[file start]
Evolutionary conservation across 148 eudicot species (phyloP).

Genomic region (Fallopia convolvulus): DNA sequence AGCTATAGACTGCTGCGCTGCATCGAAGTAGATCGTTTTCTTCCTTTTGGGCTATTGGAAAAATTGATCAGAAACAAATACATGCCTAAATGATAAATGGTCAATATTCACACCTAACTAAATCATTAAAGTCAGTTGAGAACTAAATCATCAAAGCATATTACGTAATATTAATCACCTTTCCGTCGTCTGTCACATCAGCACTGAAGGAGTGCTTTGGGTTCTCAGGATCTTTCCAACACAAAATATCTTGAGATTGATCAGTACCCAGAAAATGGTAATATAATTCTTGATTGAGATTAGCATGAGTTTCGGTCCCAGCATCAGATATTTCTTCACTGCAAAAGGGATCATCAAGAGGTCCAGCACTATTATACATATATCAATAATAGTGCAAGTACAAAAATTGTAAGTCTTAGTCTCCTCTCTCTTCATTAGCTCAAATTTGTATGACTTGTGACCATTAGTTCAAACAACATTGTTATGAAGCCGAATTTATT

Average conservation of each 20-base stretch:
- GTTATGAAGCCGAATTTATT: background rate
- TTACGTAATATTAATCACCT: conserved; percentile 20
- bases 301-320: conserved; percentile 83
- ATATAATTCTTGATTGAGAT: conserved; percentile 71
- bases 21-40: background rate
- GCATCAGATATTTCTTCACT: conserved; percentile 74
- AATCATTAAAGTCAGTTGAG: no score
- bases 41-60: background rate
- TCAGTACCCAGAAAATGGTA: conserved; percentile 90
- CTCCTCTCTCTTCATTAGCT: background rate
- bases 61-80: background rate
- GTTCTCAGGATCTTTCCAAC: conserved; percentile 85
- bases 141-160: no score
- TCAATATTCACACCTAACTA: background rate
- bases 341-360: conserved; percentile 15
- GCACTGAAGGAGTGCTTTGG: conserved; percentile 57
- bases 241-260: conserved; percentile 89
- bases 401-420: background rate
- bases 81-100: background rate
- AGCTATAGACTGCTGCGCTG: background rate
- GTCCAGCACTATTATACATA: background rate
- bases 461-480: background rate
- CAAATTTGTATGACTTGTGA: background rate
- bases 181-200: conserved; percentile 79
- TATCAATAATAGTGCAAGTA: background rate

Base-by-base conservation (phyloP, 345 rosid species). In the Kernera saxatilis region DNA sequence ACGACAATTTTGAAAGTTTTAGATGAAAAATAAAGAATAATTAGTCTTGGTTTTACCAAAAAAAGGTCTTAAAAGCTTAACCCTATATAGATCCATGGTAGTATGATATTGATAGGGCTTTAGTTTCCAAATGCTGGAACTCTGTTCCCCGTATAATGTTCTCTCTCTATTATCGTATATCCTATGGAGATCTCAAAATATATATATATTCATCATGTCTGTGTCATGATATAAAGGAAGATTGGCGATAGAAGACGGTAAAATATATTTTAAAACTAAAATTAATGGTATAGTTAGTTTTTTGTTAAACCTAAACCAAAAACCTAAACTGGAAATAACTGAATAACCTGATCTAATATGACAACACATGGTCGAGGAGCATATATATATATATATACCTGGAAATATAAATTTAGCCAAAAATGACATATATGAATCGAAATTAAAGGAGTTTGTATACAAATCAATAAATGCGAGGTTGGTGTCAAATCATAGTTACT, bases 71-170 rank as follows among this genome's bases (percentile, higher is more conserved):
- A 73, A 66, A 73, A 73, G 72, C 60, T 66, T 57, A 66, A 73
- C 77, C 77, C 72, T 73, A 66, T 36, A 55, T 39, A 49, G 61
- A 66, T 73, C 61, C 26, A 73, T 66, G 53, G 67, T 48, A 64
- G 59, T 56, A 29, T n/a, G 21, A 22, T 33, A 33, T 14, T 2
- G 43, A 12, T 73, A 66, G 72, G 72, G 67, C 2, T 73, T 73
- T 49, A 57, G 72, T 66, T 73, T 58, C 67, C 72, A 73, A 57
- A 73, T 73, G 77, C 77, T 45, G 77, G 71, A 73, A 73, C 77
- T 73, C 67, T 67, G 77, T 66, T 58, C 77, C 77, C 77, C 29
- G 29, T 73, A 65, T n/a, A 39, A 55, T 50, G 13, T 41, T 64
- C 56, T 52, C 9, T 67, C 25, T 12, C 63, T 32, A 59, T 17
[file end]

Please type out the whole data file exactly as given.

Evolutionary conservation across 148 eudicot species (phyloP).

Genomic region (Fallopia convolvulus): DNA sequence AGCTATAGACTGCTGCGCTGCATCGAAGTAGATCGTTTTCTTCCTTTTGGGCTATTGGAAAAATTGATCAGAAACAAATACATGCCTAAATGATAAATGGTCAATATTCACACCTAACTAAATCATTAAAGTCAGTTGAGAACTAAATCATCAAAGCATATTACGTAATATTAATCACCTTTCCGTCGTCTGTCACATCAGCACTGAAGGAGTGCTTTGGGTTCTCAGGATCTTTCCAACACAAAATATCTTGAGATTGATCAGTACCCAGAAAATGGTAATATAATTCTTGATTGAGATTAGCATGAGTTTCGGTCCCAGCATCAGATATTTCTTCACTGCAAAAGGGATCATCAAGAGGTCCAGCACTATTATACATATATCAATAATAGTGCAAGTACAAAAATTGTAAGTCTTAGTCTCCTCTCTCTTCATTAGCTCAAATTTGTATGACTTGTGACCATTAGTTCAAACAACATTGTTATGAAGCCGAATTTATT

Average conservation of each 20-base stretch:
- GTTATGAAGCCGAATTTATT: background rate
- TTACGTAATATTAATCACCT: conserved; percentile 20
- bases 301-320: conserved; percentile 83
- ATATAATTCTTGATTGAGAT: conserved; percentile 71
- bases 21-40: background rate
- GCATCAGATATTTCTTCACT: conserved; percentile 74
- AATCATTAAAGTCAGTTGAG: no score
- bases 41-60: background rate
- TCAGTACCCAGAAAATGGTA: conserved; percentile 90
- CTCCTCTCTCTTCATTAGCT: background rate
- bases 61-80: background rate
- GTTCTCAGGATCTTTCCAAC: conserved; percentile 85
- bases 141-160: no score
- TCAATATTCACACCTAACTA: background rate
- bases 341-360: conserved; percentile 15
- GCACTGAAGGAGTGCTTTGG: conserved; percentile 57
- bases 241-260: conserved; percentile 89
- bases 401-420: background rate
- bases 81-100: background rate
- AGCTATAGACTGCTGCGCTG: background rate
- GTCCAGCACTATTATACATA: background rate
- bases 461-480: background rate
- CAAATTTGTATGACTTGTGA: background rate
- bases 181-200: conserved; percentile 79
- TATCAATAATAGTGCAAGTA: background rate

Base-by-base conservation (phyloP, 345 rosid species). In the Kernera saxatilis region DNA sequence ACGACAATTTTGAAAGTTTTAGATGAAAAATAAAGAATAATTAGTCTTGGTTTTACCAAAAAAAGGTCTTAAAAGCTTAACCCTATATAGATCCATGGTAGTATGATATTGATAGGGCTTTAGTTTCCAAATGCTGGAACTCTGTTCCCCGTATAATGTTCTCTCTCTATTATCGTATATCCTATGGAGATCTCAAAATATATATATATTCATCATGTCTGTGTCATGATATAAAGGAAGATTGGCGATAGAAGACGGTAAAATATATTTTAAAACTAAAATTAATGGTATAGTTAGTTTTTTGTTAAACCTAAACCAAAAACCTAAACTGGAAATAACTGAATAACCTGATCTAATATGACAACACATGGTCGAGGAGCATATATATATATATATACCTGGAAATATAAATTTAGCCAAAAATGACATATATGAATCGAAATTAAAGGAGTTTGTATACAAATCAATAAATGCGAGGTTGGTGTCAAATCATAGTTACT, bases 71-170 rank as follows among this genome's bases (percentile, higher is more conserved):
- A 73, A 66, A 73, A 73, G 72, C 60, T 66, T 57, A 66, A 73
- C 77, C 77, C 72, T 73, A 66, T 36, A 55, T 39, A 49, G 61
- A 66, T 73, C 61, C 26, A 73, T 66, G 53, G 67, T 48, A 64
- G 59, T 56, A 29, T n/a, G 21, A 22, T 33, A 33, T 14, T 2
- G 43, A 12, T 73, A 66, G 72, G 72, G 67, C 2, T 73, T 73
- T 49, A 57, G 72, T 66, T 73, T 58, C 67, C 72, A 73, A 57
- A 73, T 73, G 77, C 77, T 45, G 77, G 71, A 73, A 73, C 77
- T 73, C 67, T 67, G 77, T 66, T 58, C 77, C 77, C 77, C 29
- G 29, T 73, A 65, T n/a, A 39, A 55, T 50, G 13, T 41, T 64
- C 56, T 52, C 9, T 67, C 25, T 12, C 63, T 32, A 59, T 17